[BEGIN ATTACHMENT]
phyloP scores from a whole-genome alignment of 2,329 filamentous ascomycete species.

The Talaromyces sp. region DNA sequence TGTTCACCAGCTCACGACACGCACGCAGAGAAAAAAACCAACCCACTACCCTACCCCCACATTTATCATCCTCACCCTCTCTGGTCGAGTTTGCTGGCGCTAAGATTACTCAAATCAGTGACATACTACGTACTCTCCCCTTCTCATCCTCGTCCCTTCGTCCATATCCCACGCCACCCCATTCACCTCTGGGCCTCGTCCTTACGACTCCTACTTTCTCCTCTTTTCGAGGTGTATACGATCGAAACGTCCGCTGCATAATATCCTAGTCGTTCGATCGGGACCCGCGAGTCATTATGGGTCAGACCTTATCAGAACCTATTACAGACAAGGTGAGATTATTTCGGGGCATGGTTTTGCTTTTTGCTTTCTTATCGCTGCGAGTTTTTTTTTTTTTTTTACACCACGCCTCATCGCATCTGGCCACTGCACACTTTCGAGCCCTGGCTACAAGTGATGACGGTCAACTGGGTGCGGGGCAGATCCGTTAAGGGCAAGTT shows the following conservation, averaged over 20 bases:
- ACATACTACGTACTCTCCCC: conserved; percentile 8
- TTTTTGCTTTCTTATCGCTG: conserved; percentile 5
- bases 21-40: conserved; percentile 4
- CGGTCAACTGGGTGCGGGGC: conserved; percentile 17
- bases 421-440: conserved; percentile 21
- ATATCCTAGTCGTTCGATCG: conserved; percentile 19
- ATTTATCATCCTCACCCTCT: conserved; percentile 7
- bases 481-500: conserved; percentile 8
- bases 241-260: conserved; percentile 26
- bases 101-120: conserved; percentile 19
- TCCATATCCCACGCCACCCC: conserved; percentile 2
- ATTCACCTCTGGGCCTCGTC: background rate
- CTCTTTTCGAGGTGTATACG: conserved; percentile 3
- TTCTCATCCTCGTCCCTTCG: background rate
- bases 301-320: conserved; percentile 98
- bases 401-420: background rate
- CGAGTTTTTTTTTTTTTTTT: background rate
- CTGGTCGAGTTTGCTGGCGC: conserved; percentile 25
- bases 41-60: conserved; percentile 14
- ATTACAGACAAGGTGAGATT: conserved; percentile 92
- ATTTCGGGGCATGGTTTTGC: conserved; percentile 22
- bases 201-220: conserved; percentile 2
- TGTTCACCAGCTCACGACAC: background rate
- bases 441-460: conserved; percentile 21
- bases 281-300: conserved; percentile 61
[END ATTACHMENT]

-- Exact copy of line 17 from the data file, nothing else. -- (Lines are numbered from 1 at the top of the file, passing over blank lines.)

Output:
- bases 301-320: conserved; percentile 98